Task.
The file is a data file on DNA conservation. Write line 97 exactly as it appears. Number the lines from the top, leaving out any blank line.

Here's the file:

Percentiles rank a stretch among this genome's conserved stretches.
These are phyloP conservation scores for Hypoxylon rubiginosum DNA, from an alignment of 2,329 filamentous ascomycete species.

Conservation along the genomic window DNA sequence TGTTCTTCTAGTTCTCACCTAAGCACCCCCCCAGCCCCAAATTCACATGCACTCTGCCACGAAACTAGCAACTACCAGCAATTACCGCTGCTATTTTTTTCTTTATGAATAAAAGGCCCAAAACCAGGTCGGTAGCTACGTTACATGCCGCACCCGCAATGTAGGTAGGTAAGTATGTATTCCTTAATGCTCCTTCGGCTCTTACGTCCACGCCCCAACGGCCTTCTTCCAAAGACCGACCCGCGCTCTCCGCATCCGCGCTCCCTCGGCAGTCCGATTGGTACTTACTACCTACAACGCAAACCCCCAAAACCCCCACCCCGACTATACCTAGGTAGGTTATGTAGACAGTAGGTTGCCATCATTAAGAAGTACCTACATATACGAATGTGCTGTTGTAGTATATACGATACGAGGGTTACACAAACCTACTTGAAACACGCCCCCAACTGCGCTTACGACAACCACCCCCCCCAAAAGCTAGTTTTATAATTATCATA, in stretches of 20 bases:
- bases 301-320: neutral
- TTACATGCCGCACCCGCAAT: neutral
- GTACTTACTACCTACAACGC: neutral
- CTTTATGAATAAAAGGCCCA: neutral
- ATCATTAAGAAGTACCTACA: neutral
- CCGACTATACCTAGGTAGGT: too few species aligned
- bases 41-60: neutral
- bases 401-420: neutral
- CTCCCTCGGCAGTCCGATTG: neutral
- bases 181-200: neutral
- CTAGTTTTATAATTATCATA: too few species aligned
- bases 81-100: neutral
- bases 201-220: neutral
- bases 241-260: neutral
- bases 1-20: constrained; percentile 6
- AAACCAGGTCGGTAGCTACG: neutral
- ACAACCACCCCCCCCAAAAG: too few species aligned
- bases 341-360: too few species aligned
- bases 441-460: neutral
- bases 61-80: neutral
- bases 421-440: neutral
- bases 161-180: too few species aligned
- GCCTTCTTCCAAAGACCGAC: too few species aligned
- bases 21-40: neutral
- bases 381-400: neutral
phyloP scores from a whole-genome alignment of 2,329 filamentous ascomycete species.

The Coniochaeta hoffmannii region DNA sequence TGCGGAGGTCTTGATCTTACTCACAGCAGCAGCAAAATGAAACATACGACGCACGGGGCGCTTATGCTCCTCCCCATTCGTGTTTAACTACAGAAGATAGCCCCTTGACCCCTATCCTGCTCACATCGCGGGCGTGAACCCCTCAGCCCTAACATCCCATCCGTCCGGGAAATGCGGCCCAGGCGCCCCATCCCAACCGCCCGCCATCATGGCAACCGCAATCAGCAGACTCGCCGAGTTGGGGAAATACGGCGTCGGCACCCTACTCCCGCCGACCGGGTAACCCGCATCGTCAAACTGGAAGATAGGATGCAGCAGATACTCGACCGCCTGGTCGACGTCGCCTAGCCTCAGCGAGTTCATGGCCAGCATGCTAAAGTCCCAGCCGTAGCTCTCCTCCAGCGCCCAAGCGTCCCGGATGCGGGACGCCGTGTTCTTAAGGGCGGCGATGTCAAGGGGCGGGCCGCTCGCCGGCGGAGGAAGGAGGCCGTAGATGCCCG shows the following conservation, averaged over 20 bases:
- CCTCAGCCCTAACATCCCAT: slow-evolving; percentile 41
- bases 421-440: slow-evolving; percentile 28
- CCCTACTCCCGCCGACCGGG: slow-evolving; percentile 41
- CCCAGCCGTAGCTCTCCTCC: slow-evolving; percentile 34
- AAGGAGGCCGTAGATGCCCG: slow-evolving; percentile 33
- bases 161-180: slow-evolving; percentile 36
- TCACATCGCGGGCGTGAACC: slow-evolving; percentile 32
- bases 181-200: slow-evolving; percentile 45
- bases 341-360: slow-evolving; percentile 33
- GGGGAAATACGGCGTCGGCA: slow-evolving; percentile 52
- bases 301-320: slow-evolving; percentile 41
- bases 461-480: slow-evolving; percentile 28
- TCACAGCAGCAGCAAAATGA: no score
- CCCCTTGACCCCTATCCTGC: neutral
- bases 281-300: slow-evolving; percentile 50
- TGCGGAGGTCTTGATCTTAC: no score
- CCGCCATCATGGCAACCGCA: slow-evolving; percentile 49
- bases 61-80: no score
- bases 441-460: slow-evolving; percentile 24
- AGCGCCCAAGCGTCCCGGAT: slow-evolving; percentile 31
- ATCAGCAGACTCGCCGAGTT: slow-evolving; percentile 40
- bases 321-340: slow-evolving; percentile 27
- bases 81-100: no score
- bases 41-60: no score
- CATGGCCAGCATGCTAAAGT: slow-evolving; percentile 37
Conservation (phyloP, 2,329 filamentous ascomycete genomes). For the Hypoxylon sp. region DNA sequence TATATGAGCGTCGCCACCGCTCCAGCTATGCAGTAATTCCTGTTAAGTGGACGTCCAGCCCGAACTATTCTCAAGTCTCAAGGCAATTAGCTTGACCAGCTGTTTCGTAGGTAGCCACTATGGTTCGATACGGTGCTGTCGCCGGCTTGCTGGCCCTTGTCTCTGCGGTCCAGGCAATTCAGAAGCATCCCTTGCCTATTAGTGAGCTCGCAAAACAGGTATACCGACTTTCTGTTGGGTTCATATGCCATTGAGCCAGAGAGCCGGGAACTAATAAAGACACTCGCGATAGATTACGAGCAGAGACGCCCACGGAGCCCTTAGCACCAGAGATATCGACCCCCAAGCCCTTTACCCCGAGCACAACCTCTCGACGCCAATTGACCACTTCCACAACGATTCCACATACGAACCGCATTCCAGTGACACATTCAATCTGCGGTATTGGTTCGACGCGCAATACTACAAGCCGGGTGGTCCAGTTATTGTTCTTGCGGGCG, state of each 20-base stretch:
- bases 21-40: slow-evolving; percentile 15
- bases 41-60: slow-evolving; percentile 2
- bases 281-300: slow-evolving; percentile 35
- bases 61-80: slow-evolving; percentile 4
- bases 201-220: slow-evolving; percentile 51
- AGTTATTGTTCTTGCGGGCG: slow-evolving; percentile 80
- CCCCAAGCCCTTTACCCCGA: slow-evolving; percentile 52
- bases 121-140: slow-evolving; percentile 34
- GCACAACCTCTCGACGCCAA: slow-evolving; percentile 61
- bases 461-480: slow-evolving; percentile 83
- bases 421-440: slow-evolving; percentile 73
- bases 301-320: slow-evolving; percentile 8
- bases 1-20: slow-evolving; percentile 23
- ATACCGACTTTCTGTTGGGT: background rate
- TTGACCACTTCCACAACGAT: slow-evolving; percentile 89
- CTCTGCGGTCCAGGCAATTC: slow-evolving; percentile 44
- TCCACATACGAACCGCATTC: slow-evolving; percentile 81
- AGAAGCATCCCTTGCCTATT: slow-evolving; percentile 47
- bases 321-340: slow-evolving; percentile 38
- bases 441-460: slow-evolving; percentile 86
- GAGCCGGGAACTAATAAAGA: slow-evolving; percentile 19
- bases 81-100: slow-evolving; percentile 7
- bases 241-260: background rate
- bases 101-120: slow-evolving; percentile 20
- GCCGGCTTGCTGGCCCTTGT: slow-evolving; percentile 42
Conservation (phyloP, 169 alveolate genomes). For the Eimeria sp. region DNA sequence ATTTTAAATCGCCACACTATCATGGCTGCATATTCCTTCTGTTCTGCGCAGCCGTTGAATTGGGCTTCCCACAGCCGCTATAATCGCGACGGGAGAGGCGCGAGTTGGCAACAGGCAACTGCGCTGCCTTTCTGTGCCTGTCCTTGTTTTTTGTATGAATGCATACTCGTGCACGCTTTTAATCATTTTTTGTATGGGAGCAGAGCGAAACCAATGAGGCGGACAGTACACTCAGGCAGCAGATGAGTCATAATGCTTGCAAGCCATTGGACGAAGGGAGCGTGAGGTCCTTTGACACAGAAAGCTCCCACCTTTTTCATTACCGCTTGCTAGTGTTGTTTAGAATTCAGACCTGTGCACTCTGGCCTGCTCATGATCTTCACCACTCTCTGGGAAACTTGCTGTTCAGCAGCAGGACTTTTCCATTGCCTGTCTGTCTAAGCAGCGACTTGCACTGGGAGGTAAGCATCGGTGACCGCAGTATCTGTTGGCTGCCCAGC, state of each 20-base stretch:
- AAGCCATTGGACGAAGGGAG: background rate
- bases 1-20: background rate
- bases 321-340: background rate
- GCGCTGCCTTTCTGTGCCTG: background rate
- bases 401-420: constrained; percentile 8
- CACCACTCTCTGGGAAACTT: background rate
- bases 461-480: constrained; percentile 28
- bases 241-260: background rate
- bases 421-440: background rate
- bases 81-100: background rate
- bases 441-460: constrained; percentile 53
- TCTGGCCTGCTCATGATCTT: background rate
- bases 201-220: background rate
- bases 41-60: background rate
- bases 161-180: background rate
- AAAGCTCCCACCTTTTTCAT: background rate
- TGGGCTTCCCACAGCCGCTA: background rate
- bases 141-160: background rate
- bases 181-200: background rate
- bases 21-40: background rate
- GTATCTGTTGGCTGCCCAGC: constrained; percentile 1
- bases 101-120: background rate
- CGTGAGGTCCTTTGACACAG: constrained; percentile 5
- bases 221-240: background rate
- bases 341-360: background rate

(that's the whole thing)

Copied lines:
- bases 161-180: background rate